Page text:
The sanctuary is home to several species of wildlife
MYSORE: The Biligiri Rangana Temple Hills wildlife sanctuary (BRT) is all set to attract wildlife lovers. Chamarajanagar Wildlife Division has drawn up plans to make the sanctuary more tourist-friendly, by providing facilities such as elephant and vehicle safaris so that tourists can glimpse the rich flora and fauna of the region.
Situated between the Western and Eastern Ghats, the BRT Hills wildlife sanctuary is spread over 540 sq.km., with deciduous and shola forests. The river Cauvery flows south-east, and at Kollegal it takes an abrupt turn towards the north and again turns back to its initial course. It has the wonderful blend of the Biligiri Rangaswamy and Male Mahadeshwara ranges. The sanctuary is home to several species of wildlife.
The major wildlife attractions are the gaur and the chital. This sanctuary is an important wildlife corridor between Western and the Eastern Ghats, linking the largest population of Asian elephants and tigers in southern India. According to Bishwajit Mishra, Divisional Forest Officer, Chamarajanagar Range, there are 570 elephants and 32 tigers, besides other animals. The forest area, which was earlier known as Chamarajanagar Range, was named as BRT Wildlife Sanctuary in 1992.
Chamarajanagar Wildlife Division has envisaged a project to boost eco-tourism in the BRT Hills wildlife sanctuary. According to Mr. Bishwajit, a detailed proposal on promoting eco-tourism was sent to the government a few months ago and the green signal was given for it.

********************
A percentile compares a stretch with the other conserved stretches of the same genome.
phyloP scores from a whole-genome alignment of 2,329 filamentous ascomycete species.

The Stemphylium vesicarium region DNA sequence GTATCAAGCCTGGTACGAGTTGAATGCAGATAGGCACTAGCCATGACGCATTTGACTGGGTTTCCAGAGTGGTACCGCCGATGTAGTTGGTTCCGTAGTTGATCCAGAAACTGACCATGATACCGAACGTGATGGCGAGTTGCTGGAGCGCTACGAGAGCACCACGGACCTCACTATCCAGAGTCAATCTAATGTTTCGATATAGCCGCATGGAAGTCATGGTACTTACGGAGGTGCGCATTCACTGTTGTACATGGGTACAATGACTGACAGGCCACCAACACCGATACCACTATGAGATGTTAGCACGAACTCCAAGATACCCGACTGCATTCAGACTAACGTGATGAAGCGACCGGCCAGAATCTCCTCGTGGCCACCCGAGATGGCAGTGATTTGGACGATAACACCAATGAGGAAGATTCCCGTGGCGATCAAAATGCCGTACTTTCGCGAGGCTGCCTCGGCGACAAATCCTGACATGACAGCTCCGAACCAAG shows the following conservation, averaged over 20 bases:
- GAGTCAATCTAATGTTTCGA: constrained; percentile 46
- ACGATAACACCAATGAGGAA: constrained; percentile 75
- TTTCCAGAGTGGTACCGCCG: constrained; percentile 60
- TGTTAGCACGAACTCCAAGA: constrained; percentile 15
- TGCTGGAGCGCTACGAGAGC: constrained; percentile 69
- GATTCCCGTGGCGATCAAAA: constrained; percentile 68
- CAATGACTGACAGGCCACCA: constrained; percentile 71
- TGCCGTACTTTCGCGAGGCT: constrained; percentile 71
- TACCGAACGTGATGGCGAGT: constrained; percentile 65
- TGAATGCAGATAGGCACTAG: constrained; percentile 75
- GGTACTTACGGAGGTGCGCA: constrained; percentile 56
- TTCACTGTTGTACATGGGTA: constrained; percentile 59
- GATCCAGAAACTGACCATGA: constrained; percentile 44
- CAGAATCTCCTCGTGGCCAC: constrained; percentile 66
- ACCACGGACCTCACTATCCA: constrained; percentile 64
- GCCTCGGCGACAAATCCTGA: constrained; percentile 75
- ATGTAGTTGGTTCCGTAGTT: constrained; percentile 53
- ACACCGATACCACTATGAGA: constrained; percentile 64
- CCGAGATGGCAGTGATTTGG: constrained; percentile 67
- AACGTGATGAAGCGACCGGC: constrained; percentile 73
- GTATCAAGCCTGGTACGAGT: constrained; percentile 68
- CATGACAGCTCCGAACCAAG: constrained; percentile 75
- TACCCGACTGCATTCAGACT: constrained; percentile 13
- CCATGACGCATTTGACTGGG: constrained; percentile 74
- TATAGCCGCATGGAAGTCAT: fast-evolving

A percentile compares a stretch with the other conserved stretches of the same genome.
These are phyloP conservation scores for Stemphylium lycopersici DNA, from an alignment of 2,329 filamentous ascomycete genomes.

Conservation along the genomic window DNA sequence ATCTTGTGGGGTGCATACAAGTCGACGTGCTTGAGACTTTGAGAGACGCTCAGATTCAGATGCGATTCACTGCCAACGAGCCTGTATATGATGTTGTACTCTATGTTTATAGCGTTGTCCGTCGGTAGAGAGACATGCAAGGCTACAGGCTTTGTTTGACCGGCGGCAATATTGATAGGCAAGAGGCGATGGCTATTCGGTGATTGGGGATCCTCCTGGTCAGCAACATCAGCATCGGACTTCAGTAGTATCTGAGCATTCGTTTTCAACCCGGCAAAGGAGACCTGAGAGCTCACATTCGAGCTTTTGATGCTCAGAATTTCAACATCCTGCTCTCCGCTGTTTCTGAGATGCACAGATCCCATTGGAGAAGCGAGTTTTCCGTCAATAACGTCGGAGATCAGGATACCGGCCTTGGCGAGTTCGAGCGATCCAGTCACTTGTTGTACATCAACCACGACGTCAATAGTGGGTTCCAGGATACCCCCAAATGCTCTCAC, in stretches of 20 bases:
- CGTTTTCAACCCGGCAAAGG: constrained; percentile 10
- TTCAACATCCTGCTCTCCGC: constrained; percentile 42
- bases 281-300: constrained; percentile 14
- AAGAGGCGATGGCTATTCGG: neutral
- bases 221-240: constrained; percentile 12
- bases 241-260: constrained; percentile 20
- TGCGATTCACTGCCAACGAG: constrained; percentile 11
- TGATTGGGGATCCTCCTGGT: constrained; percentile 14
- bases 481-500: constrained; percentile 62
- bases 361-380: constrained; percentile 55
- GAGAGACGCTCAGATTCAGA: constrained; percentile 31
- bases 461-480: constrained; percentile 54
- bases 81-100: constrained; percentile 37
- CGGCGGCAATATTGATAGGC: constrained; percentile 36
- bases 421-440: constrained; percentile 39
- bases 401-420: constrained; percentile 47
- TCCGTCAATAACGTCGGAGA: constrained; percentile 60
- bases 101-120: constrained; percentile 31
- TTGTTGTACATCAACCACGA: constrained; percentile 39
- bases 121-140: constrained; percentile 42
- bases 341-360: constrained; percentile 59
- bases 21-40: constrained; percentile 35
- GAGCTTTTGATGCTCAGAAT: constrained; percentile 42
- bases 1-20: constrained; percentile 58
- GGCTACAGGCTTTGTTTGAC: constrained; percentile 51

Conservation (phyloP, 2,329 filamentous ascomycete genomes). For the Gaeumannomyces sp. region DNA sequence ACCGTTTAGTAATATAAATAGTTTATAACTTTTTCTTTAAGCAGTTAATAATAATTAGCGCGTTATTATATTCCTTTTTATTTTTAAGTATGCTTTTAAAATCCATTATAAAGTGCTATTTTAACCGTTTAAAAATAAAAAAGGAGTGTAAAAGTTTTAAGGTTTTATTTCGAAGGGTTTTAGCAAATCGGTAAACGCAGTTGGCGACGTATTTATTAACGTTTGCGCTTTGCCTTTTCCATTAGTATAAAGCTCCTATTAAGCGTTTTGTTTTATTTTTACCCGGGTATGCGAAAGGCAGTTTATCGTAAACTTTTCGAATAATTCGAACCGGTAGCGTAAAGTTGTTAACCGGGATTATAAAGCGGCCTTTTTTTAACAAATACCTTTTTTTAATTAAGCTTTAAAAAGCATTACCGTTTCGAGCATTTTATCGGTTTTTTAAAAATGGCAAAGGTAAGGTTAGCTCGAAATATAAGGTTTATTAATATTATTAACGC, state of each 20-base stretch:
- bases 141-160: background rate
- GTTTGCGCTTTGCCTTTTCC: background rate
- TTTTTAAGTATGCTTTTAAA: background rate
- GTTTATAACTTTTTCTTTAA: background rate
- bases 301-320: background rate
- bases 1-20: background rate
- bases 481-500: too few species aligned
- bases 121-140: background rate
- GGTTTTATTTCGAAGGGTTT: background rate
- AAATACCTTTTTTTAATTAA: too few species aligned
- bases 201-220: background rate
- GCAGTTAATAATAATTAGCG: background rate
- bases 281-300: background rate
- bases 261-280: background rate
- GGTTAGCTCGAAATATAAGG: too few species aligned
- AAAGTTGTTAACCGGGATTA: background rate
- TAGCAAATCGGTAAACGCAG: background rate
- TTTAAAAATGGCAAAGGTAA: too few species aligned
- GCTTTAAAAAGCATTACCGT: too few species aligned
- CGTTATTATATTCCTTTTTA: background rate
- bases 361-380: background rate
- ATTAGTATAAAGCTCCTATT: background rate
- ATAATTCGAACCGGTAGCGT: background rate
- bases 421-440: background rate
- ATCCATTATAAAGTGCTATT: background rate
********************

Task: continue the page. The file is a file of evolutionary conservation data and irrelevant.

Speaking to The Hindu, Mr. Mishra said that in view of the rich flora and fauna in Kyatarayana Gudi (popularly known as K.Gudi) forest area, it has been decided to promote eco-tourism there. Vehicles will be procured to conduct tourist safaris. “Vehicles will be procured at the earliest and pressed into service,” he said.
It has also been decided to open a Tourist Information Centre for tourists, and work on the centre will commence soon.
Signage would be fitted on the roadsides to help tourists to their destinations.
“A website is also being planned to provide information to nature lovers and adventure and eco-tourists,” he added.
Plans are also afoot to educate schoolchildren, students, the public and farmers on the urgent to need to conserve wildlife through nature camps.
“We will be conducting 15 nature camps in the next few months,” he said. It has also been decided to involve the 8,000 odd Soliga tribal people, living in 57 Podus (habitats) of BRT Hills wildlife sanctuary, in developing the sanctuary. They will be offered employment, he added.